CATWOMAN #51 Review


SYNOPSIS: CAT IN A CRATE. Never cage her. Never chain her. Never try and keep her down. After the explosive events in Alleytown…the Cat wants out. But with Selina Kyle locked up while under investigation for murder, there still has to be a Catwoman on the streets of Gotham to keep the mob families behaving under the Cat’s claws…it’s a good thing Eiko Hasigawa has a Catwoman costume in the back of her closet that’s just waiting to be put on again!

And now for something completely different.

I felt writer Tini Howard was going on a certain trajectory with this book, a trajectory that took a sharp left turn in the last installment. Howard continues on that path, exploring new avenues for Selina Kyle and her current supporting characters.

After the end of the last issue, Selina Kyle finds herself incarcerated for killing Valmont in order to stop him from murdering Batman. Selena has been to Gotham County Corrections before and knows how that particular world works. So why is she at the bottom of the food chain?

Howard takes us through a day in life in lockup as Selena gets acclimated to the current population there. What surprised me about all this was how low on the prison food chain Selena was. Being Catwoman seemed to carry no clout, nor do I think a criminal of her stature, in there for murder, would be casually in GenPop, but I fully admit I’m not well-versed in the intricacies of the Gotham prison system. I still have the memory burned in my mind of the last time I saw Catwoman locked up when she was accused of murdering 237 people during Tom King’s run on Batman. Different circumstances, I know. It still left me feeling that her current situation wasn’t right.

Howard spends a fleeting moment letting the reader in on what Eiko, now as Catwoman, and Dario, now going by Tomcat, are up to. They’re supporting characters and that’s just what they do in this issue-support Selena. I appreciate that Howard has them doing just that, letting Selena’s new environment get the chance to breathe and get established. We might be here for a while.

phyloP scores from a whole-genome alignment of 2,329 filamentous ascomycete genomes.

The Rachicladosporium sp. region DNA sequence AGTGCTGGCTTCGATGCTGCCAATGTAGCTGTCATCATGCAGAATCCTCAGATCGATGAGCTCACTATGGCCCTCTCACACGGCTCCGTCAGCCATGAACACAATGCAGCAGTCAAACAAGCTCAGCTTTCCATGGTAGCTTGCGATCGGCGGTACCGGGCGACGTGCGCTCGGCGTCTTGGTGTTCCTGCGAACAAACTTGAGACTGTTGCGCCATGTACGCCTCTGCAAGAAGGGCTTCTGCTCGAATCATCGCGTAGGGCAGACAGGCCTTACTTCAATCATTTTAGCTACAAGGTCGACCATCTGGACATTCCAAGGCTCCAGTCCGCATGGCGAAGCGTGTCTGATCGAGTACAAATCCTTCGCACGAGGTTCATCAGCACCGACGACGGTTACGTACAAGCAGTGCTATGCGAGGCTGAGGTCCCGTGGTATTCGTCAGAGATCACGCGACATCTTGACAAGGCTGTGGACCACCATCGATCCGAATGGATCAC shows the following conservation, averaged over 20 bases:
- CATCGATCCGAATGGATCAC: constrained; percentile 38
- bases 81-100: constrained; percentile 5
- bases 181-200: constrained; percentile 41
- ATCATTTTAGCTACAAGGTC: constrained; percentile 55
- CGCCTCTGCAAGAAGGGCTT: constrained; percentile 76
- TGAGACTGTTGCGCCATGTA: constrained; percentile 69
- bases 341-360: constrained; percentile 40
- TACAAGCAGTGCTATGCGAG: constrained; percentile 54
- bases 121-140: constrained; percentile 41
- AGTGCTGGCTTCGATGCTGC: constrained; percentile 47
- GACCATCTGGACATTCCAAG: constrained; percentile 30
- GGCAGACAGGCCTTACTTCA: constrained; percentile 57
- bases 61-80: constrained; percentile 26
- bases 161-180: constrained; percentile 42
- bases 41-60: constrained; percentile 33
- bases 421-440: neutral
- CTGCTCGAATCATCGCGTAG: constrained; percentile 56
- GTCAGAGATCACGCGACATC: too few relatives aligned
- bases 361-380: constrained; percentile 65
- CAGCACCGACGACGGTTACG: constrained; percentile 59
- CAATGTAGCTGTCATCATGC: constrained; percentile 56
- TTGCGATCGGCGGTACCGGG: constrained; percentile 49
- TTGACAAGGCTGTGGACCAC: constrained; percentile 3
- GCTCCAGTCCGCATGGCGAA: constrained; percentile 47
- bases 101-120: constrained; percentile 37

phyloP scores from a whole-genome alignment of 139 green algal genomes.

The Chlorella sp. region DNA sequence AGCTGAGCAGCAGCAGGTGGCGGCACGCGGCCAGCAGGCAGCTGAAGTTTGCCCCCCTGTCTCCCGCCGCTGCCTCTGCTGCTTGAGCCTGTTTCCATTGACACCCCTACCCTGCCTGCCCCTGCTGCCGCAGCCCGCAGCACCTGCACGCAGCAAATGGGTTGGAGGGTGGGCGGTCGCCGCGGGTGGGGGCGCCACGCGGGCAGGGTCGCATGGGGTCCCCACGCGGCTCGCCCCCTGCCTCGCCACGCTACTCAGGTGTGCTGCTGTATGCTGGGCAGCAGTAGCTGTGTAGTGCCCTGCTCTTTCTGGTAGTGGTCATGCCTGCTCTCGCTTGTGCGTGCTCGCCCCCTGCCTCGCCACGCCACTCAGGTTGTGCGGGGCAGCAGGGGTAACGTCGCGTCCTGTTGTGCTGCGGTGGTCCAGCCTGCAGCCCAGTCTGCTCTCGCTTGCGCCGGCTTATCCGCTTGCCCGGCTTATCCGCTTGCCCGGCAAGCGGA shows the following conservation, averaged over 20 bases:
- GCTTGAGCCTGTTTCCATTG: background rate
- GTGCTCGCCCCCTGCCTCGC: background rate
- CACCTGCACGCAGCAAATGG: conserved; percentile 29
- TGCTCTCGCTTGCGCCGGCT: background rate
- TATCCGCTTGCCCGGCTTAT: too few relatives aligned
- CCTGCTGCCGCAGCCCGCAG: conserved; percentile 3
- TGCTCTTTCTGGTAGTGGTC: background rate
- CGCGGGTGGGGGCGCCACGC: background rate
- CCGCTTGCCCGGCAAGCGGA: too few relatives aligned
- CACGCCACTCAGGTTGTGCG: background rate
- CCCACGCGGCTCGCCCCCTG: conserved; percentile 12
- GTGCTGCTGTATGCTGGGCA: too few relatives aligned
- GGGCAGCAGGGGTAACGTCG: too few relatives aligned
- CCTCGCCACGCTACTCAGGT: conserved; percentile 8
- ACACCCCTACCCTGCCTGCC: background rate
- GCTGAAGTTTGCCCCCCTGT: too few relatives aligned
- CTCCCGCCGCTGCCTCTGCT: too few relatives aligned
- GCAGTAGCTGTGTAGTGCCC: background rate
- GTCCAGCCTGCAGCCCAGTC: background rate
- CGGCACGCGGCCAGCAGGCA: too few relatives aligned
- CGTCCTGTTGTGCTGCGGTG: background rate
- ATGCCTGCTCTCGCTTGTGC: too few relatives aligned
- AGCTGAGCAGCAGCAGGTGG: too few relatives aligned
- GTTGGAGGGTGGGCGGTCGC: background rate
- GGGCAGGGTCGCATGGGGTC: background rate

Sami Basri handles the art and I continue to enjoy his very clean style. Nothing is breaking the mold in terms of layouts, but they are effective at telling the story with compositions that I find pleasing to the eye. Characters look unique and stand out from one another with expressions that get across what they’re feeling. The colors are far more vibrant than what I would expect for a story mostly set in jail, but that’s not a bad thing. This is a great looking comic.

I think I still need some time to sit with this. It’s not a bad issue by any means, but I am still trying to wrap my brain around why Catwoman killed Valmont and how…common she seems as a prisoner. This is CATWOMAN! Where’s the respect? This whole shift still feels to me like it came out of nowhere and I need to read the next issue or two to see what the plan is here. There are some insights into Selena’s past and I love seeing her ingenuity, but I remain skeptical about these developments. Javier E. Trujillo


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Javier Trujillo
Javier E. Trujillo was a Batman fan long before the 1989 blockbuster opened on his 12th birthday. After following BATMAN-ON-FILM.COM -- the "Dad-Gum Original" -- since its inception, he started to write for BoF in 2019, covering Batman's 80th anniversary. He's a lover of all eras and aspects of The Dark Knight, but artist Jim Aparo will always be how he pictures him. When on the internet, odds are it's because he's talking about Batman or James Bond (or MAYBE Wally West). He resides in the "Live Music Capital of the World" (and also the genesis of Adam West's Bat-Boat), Austin, TX. You can follow him on Twitter @JaviTru or on Instagram @TheBondIsNotEnough.